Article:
And this goes for all abuse survivors. And I want to challenge you to bring abuse to the light. The horrific evil of abuse must be exposed and not remain hidden in the dark. It must be brought to the light, no matter how hard that is. Left in the dark, it festers and becomes an uncontrollable monster covered in shame and self-hatred, which leads to mental illnesses and at times suicide. Although very difficult, exposed to the light, justice can be served and true healing began. Because in the end, a person can either own the abuse or it will own you. And this is why abuse is oftentimes generational, because it becomes a learned pattern. And when someone is exposed to abuse at a young age it becomes a learned behavior for them and when provoked or stressed they revert to the only behavior they know – abuse. And so it repeats itself, generation after generation.
But the time is now to fight for freedom. To fight for your recovery to fight for your future. The only person that can change your future is you. Yes, abuse is horrific and there is no excusing it, but you don’t have to let it define you. There comes a point in life where you need to decide, you need to make the choice to be a survivor, and not a victim. You need to move on. You need to start your own life free from the shackles of being a victim. Yes, the past will still haunt you from time to time, but you need to make the choice not to dwell on it and to focus on the positive.
The truth is, you are stronger than what happened to you. You need to take control, set up boundaries and practice saying no. This is your life – own it. Contrary to what negative stereotypes may tell you, you are exhibiting tremendous courage and strength in seeking professional help. It might not feel as if you are, but you are. Your vulnerability, bravery, determination and perseverance will shine through the darkness, it simply takes time.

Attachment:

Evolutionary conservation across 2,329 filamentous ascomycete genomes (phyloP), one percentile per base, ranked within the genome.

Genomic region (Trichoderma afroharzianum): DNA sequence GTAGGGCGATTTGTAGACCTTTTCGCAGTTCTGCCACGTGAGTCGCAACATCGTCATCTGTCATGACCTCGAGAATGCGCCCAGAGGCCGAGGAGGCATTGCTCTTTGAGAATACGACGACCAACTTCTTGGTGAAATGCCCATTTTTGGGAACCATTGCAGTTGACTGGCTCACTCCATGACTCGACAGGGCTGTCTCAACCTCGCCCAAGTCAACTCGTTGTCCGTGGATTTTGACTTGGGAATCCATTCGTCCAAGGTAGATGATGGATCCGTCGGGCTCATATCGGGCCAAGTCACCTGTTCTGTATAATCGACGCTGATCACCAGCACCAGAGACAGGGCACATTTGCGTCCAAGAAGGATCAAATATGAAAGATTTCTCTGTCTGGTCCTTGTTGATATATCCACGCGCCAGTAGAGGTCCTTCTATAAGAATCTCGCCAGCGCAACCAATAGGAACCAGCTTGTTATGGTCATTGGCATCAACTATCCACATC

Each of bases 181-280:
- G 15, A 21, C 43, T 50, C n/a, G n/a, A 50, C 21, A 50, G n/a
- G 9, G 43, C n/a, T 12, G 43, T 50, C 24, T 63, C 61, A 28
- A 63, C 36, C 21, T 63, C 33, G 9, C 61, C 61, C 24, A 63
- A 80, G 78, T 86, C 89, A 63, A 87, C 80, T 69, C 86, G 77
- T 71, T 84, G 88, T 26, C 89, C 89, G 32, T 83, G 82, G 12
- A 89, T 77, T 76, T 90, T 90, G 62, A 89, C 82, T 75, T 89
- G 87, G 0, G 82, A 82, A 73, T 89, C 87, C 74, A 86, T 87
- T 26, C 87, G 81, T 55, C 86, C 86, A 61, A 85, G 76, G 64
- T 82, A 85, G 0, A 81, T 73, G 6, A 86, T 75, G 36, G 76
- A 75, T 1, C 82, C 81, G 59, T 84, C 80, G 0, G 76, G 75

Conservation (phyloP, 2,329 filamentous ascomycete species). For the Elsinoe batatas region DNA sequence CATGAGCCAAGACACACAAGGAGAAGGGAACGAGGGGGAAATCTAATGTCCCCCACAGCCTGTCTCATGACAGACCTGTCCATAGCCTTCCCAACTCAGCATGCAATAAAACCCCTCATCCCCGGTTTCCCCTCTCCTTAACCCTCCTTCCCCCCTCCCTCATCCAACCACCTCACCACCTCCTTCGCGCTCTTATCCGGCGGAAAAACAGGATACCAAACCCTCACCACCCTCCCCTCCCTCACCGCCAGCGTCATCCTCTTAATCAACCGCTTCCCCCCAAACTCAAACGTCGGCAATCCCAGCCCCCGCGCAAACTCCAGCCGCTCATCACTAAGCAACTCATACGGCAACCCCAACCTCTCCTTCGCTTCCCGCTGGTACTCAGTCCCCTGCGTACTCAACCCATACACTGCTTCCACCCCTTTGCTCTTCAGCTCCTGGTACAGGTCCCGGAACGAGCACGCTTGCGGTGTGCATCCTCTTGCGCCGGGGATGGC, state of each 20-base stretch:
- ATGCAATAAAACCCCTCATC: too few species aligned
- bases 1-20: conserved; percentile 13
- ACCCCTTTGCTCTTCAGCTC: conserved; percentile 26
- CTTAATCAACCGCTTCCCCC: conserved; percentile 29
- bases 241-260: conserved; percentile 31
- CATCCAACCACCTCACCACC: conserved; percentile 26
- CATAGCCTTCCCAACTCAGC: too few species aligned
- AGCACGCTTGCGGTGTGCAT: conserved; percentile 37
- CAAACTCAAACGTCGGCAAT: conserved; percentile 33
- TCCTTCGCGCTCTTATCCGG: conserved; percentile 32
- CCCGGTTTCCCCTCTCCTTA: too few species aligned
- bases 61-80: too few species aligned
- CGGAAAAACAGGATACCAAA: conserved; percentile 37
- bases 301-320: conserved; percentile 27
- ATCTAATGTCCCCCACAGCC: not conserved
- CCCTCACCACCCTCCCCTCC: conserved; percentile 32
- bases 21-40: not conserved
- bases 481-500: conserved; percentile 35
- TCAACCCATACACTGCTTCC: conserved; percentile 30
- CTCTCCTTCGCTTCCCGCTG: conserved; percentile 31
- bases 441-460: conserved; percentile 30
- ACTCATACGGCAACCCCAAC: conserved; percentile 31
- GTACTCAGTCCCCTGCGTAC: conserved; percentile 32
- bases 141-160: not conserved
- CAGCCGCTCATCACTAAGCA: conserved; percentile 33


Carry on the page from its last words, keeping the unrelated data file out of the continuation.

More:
Five years ago I left the east coast to start a new life in Nashville, TN because of abuse. It was hard. It was really hard. But I can tell you this, I never looked back. And I’m so grateful for the journey, because it has and continues to teach me my worth. Trauma therapy was exceedingly challenging, but no matter what I promised myself I wouldn’t quit. I had no money, I worked up to three jobs at once to pay for the medical care I needed. Every time before I went to therapy, I would close my eyes and picture my wedding day and I knew unless I did this for me, I would never be able to be in a healthy relationship and get married. I would picture meeting my future children for the first time and all that I would teach them. I would picture our family – free from the chains of abuse. Three years after that, I met my husband, and three months ago we were married. And before I walked down the aisle, I thought of all those therapy sessions and was in awe of God the Father’s faithfulness. I cried tears of joy and walked down the aisle to meet my husband. And this would not have been possible without therapy and without owning my past.